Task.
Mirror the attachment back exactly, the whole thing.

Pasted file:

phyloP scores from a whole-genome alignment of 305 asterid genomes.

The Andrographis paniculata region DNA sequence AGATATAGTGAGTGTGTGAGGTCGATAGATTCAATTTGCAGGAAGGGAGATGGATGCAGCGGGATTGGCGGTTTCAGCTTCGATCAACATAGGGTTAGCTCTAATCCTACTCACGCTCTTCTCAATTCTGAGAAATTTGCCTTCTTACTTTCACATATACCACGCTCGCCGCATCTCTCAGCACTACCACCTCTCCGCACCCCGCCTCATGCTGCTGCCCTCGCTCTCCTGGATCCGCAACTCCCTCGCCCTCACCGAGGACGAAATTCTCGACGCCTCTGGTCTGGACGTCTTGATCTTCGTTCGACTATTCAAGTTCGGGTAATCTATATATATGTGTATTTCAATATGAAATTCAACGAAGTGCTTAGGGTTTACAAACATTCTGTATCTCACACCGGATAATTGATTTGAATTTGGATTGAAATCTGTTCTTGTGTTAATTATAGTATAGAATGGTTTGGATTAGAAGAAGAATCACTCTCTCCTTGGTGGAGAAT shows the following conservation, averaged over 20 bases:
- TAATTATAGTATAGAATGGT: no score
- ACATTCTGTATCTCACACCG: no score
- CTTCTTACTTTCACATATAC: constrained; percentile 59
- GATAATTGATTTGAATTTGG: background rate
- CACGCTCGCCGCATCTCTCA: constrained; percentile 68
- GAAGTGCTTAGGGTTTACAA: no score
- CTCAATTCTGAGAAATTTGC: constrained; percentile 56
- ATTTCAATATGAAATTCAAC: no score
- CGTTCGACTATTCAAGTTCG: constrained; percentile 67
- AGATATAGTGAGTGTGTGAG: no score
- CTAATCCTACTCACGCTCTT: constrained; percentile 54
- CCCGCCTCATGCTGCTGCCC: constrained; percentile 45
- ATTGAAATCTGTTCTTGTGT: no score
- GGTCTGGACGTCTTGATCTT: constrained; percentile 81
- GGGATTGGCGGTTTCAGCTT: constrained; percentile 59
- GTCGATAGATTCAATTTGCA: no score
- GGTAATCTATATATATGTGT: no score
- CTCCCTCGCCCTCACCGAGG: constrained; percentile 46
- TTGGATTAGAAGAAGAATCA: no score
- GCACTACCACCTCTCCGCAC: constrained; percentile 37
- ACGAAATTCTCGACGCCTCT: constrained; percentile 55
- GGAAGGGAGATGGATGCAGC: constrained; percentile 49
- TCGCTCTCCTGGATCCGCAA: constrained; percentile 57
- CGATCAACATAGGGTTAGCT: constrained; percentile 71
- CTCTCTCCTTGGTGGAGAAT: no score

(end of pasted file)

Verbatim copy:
phyloP scores from a whole-genome alignment of 305 asterid genomes.

The Andrographis paniculata region DNA sequence AGATATAGTGAGTGTGTGAGGTCGATAGATTCAATTTGCAGGAAGGGAGATGGATGCAGCGGGATTGGCGGTTTCAGCTTCGATCAACATAGGGTTAGCTCTAATCCTACTCACGCTCTTCTCAATTCTGAGAAATTTGCCTTCTTACTTTCACATATACCACGCTCGCCGCATCTCTCAGCACTACCACCTCTCCGCACCCCGCCTCATGCTGCTGCCCTCGCTCTCCTGGATCCGCAACTCCCTCGCCCTCACCGAGGACGAAATTCTCGACGCCTCTGGTCTGGACGTCTTGATCTTCGTTCGACTATTCAAGTTCGGGTAATCTATATATATGTGTATTTCAATATGAAATTCAACGAAGTGCTTAGGGTTTACAAACATTCTGTATCTCACACCGGATAATTGATTTGAATTTGGATTGAAATCTGTTCTTGTGTTAATTATAGTATAGAATGGTTTGGATTAGAAGAAGAATCACTCTCTCCTTGGTGGAGAAT shows the following conservation, averaged over 20 bases:
- TAATTATAGTATAGAATGGT: no score
- ACATTCTGTATCTCACACCG: no score
- CTTCTTACTTTCACATATAC: constrained; percentile 59
- GATAATTGATTTGAATTTGG: background rate
- CACGCTCGCCGCATCTCTCA: constrained; percentile 68
- GAAGTGCTTAGGGTTTACAA: no score
- CTCAATTCTGAGAAATTTGC: constrained; percentile 56
- ATTTCAATATGAAATTCAAC: no score
- CGTTCGACTATTCAAGTTCG: constrained; percentile 67
- AGATATAGTGAGTGTGTGAG: no score
- CTAATCCTACTCACGCTCTT: constrained; percentile 54
- CCCGCCTCATGCTGCTGCCC: constrained; percentile 45
- ATTGAAATCTGTTCTTGTGT: no score
- GGTCTGGACGTCTTGATCTT: constrained; percentile 81
- GGGATTGGCGGTTTCAGCTT: constrained; percentile 59
- GTCGATAGATTCAATTTGCA: no score
- GGTAATCTATATATATGTGT: no score
- CTCCCTCGCCCTCACCGAGG: constrained; percentile 46
- TTGGATTAGAAGAAGAATCA: no score
- GCACTACCACCTCTCCGCAC: constrained; percentile 37
- ACGAAATTCTCGACGCCTCT: constrained; percentile 55
- GGAAGGGAGATGGATGCAGC: constrained; percentile 49
- TCGCTCTCCTGGATCCGCAA: constrained; percentile 57
- CGATCAACATAGGGTTAGCT: constrained; percentile 71
- CTCTCTCCTTGGTGGAGAAT: no score